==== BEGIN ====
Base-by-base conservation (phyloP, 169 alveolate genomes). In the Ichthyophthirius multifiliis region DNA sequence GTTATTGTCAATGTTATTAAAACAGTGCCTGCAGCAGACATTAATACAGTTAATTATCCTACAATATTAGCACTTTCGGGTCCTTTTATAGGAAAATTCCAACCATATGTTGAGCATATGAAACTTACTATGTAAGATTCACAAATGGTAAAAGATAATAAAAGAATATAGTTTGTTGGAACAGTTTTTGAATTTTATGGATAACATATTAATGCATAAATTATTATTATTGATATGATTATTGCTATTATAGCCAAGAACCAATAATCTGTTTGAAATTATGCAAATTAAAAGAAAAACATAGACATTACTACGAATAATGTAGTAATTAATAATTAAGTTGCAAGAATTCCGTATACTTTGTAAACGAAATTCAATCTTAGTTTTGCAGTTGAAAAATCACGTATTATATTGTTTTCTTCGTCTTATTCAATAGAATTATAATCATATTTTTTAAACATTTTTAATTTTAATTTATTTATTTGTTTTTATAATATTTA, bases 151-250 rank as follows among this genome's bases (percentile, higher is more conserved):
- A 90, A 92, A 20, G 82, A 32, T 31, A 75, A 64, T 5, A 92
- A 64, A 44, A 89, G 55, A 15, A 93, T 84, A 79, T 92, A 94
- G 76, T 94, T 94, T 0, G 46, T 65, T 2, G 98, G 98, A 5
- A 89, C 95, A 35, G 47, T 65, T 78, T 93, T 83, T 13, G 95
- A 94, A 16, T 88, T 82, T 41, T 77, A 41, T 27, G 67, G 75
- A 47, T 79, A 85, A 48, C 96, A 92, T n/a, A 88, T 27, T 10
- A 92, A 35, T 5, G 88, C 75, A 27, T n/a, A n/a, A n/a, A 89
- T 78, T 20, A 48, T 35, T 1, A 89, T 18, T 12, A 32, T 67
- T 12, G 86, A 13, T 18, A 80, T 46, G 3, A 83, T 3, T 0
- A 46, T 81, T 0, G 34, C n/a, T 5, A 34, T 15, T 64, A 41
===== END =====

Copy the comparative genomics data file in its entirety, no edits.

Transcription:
Base-by-base conservation (phyloP, 169 alveolate genomes). In the Ichthyophthirius multifiliis region DNA sequence GTTATTGTCAATGTTATTAAAACAGTGCCTGCAGCAGACATTAATACAGTTAATTATCCTACAATATTAGCACTTTCGGGTCCTTTTATAGGAAAATTCCAACCATATGTTGAGCATATGAAACTTACTATGTAAGATTCACAAATGGTAAAAGATAATAAAAGAATATAGTTTGTTGGAACAGTTTTTGAATTTTATGGATAACATATTAATGCATAAATTATTATTATTGATATGATTATTGCTATTATAGCCAAGAACCAATAATCTGTTTGAAATTATGCAAATTAAAAGAAAAACATAGACATTACTACGAATAATGTAGTAATTAATAATTAAGTTGCAAGAATTCCGTATACTTTGTAAACGAAATTCAATCTTAGTTTTGCAGTTGAAAAATCACGTATTATATTGTTTTCTTCGTCTTATTCAATAGAATTATAATCATATTTTTTAAACATTTTTAATTTTAATTTATTTATTTGTTTTTATAATATTTA, bases 151-250 rank as follows among this genome's bases (percentile, higher is more conserved):
- A 90, A 92, A 20, G 82, A 32, T 31, A 75, A 64, T 5, A 92
- A 64, A 44, A 89, G 55, A 15, A 93, T 84, A 79, T 92, A 94
- G 76, T 94, T 94, T 0, G 46, T 65, T 2, G 98, G 98, A 5
- A 89, C 95, A 35, G 47, T 65, T 78, T 93, T 83, T 13, G 95
- A 94, A 16, T 88, T 82, T 41, T 77, A 41, T 27, G 67, G 75
- A 47, T 79, A 85, A 48, C 96, A 92, T n/a, A 88, T 27, T 10
- A 92, A 35, T 5, G 88, C 75, A 27, T n/a, A n/a, A n/a, A 89
- T 78, T 20, A 48, T 35, T 1, A 89, T 18, T 12, A 32, T 67
- T 12, G 86, A 13, T 18, A 80, T 46, G 3, A 83, T 3, T 0
- A 46, T 81, T 0, G 34, C n/a, T 5, A 34, T 15, T 64, A 41